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Pendleton blankets inspired by Navajo designs benefit Center of Southwest Studies

Ashley Yazzie of Many Farms, Ariz., is wrapped in a Navajo child’s blanket at Toh-Atin Gallery in Durango. The gallery is selling these blanket reproductions to raise funds for the Center of Southwest Studies at Fort Lewis College.

Babies get wrapped in Pendleton trade blankets. At Native American ceremonies and giveaways, the gift of choice is usually Pendleton blankets. Pendleton blankets are given to returning veterans who have fought in American wars, and there are even aromatic cedar caskets lined with Pendleton blankets sold by Summit Ridge Custom Caskets in Mancos.

Now, after years of planning and deliberation, two of the magnificent Navajo rug designs from the Durango Collection at Fort Lewis College are available as Pendleton blankets.

I have had a Pendleton woolen vest with Native American-inspired designs, and two of my cowboy hats are Pendleton woolen crushables. Our two sons had Pendleton baby blankets in their cribs, and at a raffle, I won the Mesa Verde National Park Pendleton blanket specifically crafted for Mesa Verde’s 100th anniversary.

Two new Pendleton blankets reproduce original Navajo weavings from the Durango Collection at the Center of Southwest Studies at Fort Lewis College. One blanket is a striking indigo blue with diamonds on a white background.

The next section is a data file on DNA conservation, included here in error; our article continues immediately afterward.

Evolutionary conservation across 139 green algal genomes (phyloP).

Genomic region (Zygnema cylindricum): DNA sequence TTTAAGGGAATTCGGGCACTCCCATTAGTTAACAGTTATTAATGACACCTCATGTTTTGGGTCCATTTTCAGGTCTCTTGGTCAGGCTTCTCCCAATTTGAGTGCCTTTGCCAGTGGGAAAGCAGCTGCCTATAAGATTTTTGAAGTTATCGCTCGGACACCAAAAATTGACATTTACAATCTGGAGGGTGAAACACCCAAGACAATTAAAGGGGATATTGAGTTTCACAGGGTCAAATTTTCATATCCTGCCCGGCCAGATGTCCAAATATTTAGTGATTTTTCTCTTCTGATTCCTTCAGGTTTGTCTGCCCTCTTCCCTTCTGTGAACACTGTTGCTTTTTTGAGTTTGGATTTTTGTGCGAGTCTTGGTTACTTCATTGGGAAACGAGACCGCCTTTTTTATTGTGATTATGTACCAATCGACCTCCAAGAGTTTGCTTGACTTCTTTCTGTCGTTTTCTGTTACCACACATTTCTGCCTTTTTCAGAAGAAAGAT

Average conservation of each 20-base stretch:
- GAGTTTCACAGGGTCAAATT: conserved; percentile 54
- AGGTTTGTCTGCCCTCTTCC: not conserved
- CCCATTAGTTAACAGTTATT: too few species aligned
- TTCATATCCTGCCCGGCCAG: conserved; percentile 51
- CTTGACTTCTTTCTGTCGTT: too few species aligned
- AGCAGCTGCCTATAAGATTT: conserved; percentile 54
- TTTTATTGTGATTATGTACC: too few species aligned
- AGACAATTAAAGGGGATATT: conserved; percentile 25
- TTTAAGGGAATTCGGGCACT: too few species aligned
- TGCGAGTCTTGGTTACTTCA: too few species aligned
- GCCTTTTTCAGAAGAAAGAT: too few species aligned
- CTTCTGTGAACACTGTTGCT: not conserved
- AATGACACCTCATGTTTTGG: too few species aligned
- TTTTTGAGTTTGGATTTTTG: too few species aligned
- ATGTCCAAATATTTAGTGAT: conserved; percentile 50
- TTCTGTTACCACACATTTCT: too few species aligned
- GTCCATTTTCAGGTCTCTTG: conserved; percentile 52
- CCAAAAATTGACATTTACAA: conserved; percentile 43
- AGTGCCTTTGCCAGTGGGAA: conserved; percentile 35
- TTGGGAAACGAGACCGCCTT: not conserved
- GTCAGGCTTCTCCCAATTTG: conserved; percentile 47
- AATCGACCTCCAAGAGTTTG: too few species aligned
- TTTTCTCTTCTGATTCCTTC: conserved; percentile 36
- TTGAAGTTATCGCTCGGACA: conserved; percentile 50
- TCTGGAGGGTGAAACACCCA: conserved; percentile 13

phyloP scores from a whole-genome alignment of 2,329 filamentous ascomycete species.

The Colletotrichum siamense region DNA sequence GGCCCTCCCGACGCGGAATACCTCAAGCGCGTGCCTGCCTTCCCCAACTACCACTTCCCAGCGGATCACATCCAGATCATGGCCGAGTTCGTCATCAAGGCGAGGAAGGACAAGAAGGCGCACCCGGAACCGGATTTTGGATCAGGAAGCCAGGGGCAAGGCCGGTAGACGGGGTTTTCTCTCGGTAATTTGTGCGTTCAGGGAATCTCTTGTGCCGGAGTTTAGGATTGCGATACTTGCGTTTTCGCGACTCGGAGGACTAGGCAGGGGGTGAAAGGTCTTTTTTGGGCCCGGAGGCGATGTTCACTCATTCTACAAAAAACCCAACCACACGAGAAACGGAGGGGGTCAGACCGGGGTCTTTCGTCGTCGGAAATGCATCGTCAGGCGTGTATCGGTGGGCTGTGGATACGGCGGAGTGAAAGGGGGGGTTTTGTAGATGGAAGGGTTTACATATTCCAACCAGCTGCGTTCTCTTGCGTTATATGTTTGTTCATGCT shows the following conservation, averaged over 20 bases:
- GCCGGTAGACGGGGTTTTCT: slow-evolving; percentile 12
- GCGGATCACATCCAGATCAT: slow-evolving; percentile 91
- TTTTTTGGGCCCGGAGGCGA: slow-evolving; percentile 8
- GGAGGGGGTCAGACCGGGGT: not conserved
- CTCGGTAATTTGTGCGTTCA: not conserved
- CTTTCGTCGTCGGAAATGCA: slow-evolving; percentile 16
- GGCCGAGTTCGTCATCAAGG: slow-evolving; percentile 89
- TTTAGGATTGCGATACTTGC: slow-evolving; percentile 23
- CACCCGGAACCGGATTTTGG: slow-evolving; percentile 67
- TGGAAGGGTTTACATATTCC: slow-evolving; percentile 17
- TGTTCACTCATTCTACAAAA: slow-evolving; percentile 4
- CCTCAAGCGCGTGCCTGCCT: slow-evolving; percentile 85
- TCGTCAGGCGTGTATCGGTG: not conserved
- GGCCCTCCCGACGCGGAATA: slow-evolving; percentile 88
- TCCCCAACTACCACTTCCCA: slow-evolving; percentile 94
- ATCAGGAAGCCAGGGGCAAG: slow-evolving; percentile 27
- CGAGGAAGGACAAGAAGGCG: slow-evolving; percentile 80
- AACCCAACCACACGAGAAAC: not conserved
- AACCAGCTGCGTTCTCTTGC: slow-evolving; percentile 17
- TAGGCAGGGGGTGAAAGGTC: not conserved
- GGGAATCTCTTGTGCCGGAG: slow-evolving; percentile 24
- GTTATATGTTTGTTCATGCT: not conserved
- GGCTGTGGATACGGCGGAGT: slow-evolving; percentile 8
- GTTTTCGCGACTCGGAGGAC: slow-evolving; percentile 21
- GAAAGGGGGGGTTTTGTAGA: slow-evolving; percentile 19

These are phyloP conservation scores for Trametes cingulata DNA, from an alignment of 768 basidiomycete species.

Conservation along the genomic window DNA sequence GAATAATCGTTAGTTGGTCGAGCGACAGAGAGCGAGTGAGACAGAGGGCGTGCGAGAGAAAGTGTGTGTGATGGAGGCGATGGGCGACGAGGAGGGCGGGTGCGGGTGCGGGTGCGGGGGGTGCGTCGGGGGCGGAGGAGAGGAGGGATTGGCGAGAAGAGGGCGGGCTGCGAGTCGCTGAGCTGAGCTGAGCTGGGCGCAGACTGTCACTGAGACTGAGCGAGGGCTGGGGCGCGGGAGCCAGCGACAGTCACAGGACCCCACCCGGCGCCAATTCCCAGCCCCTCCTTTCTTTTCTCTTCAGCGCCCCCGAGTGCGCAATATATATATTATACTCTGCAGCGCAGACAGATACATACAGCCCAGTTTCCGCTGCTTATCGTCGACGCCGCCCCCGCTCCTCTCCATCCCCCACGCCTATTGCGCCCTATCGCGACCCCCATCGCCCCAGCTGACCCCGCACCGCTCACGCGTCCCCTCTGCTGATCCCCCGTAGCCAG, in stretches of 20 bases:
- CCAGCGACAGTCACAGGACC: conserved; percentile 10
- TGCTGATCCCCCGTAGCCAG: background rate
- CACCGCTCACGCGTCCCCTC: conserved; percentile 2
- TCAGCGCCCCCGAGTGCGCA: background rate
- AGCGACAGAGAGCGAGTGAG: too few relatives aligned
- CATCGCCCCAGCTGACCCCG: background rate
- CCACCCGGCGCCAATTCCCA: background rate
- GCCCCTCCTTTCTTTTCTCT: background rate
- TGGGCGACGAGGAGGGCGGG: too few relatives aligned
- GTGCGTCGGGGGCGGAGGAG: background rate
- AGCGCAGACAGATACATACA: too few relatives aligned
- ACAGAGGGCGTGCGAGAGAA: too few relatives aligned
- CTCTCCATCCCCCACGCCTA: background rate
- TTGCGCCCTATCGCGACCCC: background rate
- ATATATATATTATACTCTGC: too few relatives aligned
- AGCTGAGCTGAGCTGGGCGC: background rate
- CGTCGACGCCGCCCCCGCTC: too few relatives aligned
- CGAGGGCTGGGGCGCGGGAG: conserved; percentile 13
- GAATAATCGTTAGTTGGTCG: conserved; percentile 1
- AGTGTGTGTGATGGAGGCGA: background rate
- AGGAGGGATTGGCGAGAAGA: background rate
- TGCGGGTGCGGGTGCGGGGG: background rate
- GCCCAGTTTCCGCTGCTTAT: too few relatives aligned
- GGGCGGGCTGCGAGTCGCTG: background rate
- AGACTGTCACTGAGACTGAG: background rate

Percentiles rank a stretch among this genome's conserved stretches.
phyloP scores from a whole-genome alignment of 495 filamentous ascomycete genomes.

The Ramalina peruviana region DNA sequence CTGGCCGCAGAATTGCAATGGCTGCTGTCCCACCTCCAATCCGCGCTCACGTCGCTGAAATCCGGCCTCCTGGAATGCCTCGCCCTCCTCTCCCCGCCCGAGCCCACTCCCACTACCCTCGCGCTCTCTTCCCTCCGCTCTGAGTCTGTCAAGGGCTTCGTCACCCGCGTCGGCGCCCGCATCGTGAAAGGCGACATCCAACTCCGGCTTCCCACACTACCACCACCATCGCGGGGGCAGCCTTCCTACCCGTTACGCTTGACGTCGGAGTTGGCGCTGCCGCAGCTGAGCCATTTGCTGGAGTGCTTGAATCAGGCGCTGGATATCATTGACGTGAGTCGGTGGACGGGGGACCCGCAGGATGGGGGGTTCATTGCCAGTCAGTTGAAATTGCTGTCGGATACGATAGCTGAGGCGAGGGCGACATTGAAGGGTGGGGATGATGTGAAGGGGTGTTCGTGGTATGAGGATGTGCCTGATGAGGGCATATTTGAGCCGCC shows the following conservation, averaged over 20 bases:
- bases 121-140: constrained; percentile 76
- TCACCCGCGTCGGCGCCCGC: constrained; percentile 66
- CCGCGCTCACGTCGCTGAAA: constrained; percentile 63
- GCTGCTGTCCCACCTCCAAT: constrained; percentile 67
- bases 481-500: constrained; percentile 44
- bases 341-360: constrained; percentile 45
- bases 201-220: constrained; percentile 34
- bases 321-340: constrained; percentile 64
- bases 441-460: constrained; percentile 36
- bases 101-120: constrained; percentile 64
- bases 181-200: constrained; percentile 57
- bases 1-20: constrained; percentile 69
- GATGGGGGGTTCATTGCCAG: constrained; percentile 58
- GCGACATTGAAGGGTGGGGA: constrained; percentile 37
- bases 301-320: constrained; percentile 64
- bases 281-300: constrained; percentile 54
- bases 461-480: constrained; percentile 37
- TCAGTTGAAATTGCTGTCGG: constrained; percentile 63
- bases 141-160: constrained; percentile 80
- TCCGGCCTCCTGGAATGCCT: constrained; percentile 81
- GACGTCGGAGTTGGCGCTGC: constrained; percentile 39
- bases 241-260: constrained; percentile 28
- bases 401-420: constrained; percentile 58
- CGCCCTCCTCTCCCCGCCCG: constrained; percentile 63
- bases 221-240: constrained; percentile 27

When I teach American history and World War II, I proudly pull out of the box the Pendleton code-talkers blanket, a rare reversible blanket with different designs on each side. I ordered it when Hogan’s department store was still downtown, and as soon as it came in, I took the blanket to campus to show it to my Native American students. As I discuss World War II and the Pacific Theatre, I ask for Navajo students in class to come up and hold the outstretched blanket, and we translate the blanket symbols into Navajo – turtle for tank and hawk for a fighter plane. A fish represented a submarine.

I use that blanket to describe the vital role Navajo code talkers played in communicating messages across the Pacific as U.S. Marines island-hopped closer to Japan. The Japanese could not decode Navajo because it was not a written language, and so the code talkers played a crucial role in military logistics. The code talker blanket represents those symbols and words. FLC students are moved by the code talker story.

Of all the Pendleton blankets given to returning Native American soldiers, the Chief Joseph’s blanket and the code talker blanket are the most popular. Families give them to their returning veterans as a symbol of honor and patriotism, so I tell the blanket’s story in class. And I’ve got a Pendleton blanket story of my own, from over four decades ago, when I hitchhiked across the Southwest during spring break.